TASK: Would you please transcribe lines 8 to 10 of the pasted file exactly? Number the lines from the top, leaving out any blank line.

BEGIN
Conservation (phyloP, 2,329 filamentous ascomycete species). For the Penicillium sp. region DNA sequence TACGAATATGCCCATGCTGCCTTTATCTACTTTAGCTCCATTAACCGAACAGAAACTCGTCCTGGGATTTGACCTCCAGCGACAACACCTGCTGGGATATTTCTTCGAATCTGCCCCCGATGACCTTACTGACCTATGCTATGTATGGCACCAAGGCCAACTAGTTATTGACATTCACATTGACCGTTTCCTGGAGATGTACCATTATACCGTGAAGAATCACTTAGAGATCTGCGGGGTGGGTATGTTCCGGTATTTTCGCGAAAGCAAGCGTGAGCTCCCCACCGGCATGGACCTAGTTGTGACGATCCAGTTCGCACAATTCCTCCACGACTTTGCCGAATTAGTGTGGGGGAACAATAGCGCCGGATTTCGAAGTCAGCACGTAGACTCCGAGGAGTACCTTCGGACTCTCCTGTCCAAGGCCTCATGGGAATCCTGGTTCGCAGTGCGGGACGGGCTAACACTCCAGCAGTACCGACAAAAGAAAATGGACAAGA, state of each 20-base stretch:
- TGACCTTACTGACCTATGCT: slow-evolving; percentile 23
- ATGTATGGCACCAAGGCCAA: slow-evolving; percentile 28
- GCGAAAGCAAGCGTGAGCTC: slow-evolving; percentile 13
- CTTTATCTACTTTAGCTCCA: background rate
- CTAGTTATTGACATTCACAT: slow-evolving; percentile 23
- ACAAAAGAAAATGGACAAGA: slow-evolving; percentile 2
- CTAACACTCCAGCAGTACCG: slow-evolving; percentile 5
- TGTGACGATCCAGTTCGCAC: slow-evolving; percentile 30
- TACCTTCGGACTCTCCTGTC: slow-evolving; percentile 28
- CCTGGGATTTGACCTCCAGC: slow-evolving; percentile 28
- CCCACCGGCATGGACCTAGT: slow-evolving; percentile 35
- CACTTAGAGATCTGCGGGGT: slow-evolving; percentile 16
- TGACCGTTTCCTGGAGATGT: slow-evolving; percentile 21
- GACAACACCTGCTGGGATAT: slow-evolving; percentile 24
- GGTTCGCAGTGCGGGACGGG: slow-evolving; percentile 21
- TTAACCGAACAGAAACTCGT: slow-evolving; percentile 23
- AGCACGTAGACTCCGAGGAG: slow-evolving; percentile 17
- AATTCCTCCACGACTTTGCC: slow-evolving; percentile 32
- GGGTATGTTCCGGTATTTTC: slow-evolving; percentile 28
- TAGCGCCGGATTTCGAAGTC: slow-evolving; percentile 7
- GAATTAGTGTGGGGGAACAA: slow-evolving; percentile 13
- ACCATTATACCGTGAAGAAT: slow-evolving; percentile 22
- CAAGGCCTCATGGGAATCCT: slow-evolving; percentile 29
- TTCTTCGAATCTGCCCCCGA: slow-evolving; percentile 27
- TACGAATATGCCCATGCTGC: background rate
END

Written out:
- CTAACACTCCAGCAGTACCG: slow-evolving; percentile 5
- TGTGACGATCCAGTTCGCAC: slow-evolving; percentile 30
- TACCTTCGGACTCTCCTGTC: slow-evolving; percentile 28